Because it’s the anniversary of the crime, and the carnival is in town at the same time every year, the very carnival they’re looking for is in town. They interview the carnival manager about the clown, who’s every bit as creepy as you’d want him to be-

With the clown caught his dad, the manager, asks the team to go easy on him, since he doesn’t really know what he’s done. During this sequence there’s a cute shot – they frame Emily’s head in front of a sign that reads ‘Legacy’-

Creating a cute nod to the most famous killer clown at all.

Although there’s no evidence he ever actually killed anyone while dressed as a clown. Wouldn’t that have been great, though? For the mythology?

The father explains how the crime happened – the clown followed the family home, and went in that night to play with the kids. Supposedly the father came after the guy with an axe, but that seems like a stretch – the murder happened in the bedroom. Who keeps an axe in there? Of course, it’s the father giving the confession, so I guess it’s okay if he gets a few of the details wrong.

With the case wrapped up, Joe gives the house back to the kids since he’s not going to be obsessed with it any more. He also returns the charm bracelet, which the grandmother had given him to hold on to until he was able to solve the case. The kids let him keep the charms, which seems mighty nice of them.


Oh, except for a scene where Xander confronts Joe about keeping his nose out of his and Garcia’s business. Well, that’s a fine button, I suppose.

Oh, then Greg signs his divorce papers. And he’s left-handed. Way to go, Greg!


1 - Was profiling in any way helpful in solving the crime?

Oh, definitely – but I can’t give them full marks because they didn’t actually solve a crime this time. Reid didn’t figure anything out, he just used what he’d already researched in detail about the killer to delay him for ten minutes. He definitely deserves half-marks for finding a practical use for psychology that the rest of his cases weren’t able to offer, though-

2 - Could the crime have been solved just as easily using conventional police methods given the known facts of the case?

If you’d consider Greg beating a man to death with his bare hands ‘conventional’, then yes, absolutely.

So, on a scale of 1 (Dirty Harry) to 10 (Tony Hill), How Useful Was Profiling in Solving the Crime?

6/10 – Which might be the highest mark yet this season!


1 - Was profiling in any way helpful in solving the crime?

Nope. I mean, there’s a scene of Derek explaining that the toys mean that they’re probably looking for a mentally retarded adult who doesn’t know his own strength, but that’s incidental to actually solving the crime. Knowing about the clown was really all they needed.

2 - Could the crime have been solved just as easily using conventional police methods given the known facts of the case?

Yup. And, as the payoff of a 20-year impossible-to-solve case, this was kind of a letdown. They basically just asked the kids who did it, and the stripper told them.

So, on a scale of 1 (Dirty Harry) to 10 (Tony Hill), How Useful Was Profiling in Solving the Crime?

2/10 – I can’t stress how disappointing the roundup was on this case. What kind of investigation had they done the first time around? Did nobody ask where the kids were the previous day? Was there no evidence of their trip to the carnival lying around? Even if Stripper hadn’t remembered the clown when she was five, you’d think asking around the carnival would have netted them something. Like, for example, the kind of mentally-deficient yet physically strong person that the cops love to frame for unsolvable crimes? Although, in this case, they would have been framing the guy who did it – which would have been a nice twist.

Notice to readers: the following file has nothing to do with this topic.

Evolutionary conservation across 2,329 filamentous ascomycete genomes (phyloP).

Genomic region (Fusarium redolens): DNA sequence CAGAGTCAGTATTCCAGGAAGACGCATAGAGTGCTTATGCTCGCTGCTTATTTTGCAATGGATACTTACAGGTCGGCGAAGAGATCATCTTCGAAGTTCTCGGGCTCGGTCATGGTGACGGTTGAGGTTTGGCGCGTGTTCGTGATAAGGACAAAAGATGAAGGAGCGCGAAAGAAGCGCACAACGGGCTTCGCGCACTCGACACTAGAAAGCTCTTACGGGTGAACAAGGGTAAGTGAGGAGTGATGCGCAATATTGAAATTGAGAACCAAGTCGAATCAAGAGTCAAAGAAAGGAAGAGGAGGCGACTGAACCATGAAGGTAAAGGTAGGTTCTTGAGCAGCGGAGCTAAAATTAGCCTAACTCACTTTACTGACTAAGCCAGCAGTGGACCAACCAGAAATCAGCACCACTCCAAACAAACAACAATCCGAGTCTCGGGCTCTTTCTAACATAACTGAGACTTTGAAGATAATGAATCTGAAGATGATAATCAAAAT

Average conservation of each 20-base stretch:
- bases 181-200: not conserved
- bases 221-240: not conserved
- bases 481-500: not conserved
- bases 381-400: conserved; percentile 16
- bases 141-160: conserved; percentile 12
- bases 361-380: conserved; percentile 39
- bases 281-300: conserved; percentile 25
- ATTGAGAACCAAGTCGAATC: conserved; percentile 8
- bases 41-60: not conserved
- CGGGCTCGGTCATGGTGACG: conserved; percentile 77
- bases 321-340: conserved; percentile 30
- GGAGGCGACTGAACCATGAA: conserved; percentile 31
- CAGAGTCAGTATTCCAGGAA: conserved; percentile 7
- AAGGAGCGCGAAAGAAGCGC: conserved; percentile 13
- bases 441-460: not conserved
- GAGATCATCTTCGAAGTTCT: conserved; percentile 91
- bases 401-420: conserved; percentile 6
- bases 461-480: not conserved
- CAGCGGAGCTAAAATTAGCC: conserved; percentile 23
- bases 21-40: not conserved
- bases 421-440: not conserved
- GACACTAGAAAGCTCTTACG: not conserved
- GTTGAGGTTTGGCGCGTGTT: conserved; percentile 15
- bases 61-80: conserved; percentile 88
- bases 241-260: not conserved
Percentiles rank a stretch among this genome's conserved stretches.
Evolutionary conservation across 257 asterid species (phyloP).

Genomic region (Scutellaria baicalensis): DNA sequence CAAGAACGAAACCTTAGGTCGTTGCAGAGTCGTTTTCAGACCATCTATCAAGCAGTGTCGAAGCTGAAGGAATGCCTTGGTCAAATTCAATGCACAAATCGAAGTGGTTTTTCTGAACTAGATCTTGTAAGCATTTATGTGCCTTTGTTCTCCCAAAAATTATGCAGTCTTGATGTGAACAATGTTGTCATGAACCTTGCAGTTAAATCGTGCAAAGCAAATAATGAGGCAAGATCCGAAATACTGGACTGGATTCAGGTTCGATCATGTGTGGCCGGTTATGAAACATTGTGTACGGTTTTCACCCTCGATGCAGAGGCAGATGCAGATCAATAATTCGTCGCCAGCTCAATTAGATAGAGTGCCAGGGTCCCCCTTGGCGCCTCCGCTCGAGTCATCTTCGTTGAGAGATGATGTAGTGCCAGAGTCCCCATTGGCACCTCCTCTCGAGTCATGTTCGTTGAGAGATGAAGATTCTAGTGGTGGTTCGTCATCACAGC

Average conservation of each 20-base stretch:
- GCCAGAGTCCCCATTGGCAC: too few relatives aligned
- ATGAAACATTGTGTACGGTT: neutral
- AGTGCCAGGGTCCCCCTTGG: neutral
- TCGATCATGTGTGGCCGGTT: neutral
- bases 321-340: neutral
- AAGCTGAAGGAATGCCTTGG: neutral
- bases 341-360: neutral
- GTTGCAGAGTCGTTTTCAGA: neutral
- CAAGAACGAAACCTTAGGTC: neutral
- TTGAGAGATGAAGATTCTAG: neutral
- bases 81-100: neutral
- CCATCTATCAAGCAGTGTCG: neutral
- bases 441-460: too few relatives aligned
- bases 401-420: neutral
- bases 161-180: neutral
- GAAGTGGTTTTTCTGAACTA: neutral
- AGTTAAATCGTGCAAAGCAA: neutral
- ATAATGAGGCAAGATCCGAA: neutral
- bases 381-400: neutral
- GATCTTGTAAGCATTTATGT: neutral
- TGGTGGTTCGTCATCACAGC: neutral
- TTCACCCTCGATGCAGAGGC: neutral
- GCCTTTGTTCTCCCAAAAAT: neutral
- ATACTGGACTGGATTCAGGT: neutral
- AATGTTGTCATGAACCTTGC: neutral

Also, I can’t understand how it took this long to crack the case. The second Joe finds out about the gifts, it’s over. The kids say that they only recently stopped calling him back – meaning that for something like 16 years they’d been talking to him intermittently. How is it possible that the gifts never came up once in all that time? The stripper says ‘we thought they were from you’, as if that explains it – have they never heard of thanking someone for a gift? Were they raised in a barn?

Finally, I’d referred to the killer as an ‘Evil Santa’ in an earlier episode’s writeup, but this episode explained that Joe only associates the case with Christmas because the parents were murdered with an axe that had been bought to cut down a Christmas tree.

That explanation didn’t sound right, so I went back to check-

I knew I wasn’t crazy. It’s an understandable retcon, though – this episode must have been pushed back by the strike, forcing them to delay the anniversary of the crime until March.

Hey, do you think when the story was originally broken, the killer was actually going to be an Evil Santa? If only there was some way of finding out…


See? I wasn’t too angry with the episode, even when it got stupid at the end. Oh, right, the map-
That was the map that pissed me off so much last time, so here’s the much more acceptable Evil Clown map, with Indianapolis, IN tagged:

See you next time!


Anonymous said...

who is "Greg"?

Anish Annadurai said...

It's Thomas Gibson's character Aaron Hotchner on Criminal Minds.. apparently nick named Greg for his previous role as Greg in a sitcom Greg and Dharma.

Anonymous said...

I loved this episode. Specially when the older agent tells the killer "Unfortunally for you I am not a 5 foot 100 pound girl", while getting ready to fight for their lives. Fearless and epic.

Unknown said...

Weirder still? A few episodes before, in BIRTHRIGHT, Rossi told a Detective that his "one that got away" case was 21 years old, and was told not to let it get to 22. But here in this episode it's all-of-a-sudden the 20th anniversary? Just three episodes later?

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Cooper said...

I was surprised that they had Derek be so rough with the "Lenny" character. He said himself he likely just wanted to play, and they all deduced that he likely had never harmed anyone before or after. Watching him play macho with the child like man made Derek look sadistic. He didn't have a dog in this fight, so what was up with that. I think it would have been far more emotional if they talked to him and coaxed him out of hiding like a child and showed the scared man being handcuffed.

Hanna said...

In what world would all the guards leave at yard time? I know that US prisons are often overpopulated and underfunded, but you are telling me, that they locked in two unarmed guys with a serial killer and then they all just left? And there aren't any cameras in the room and a guy watching from somewhere?
I don't know a lot about US prisons, but that just seems like a stretch.

Also I absolutely agree with Cooper. That scene just makes Derek look like a dick. Maybe it was that way because he didn't get to do any other tough-guy-stuff in this episode? he didn't even kick in a door.

Anonymous said...

Yes! That was the first thing I noticed because I just watched that other episode as well.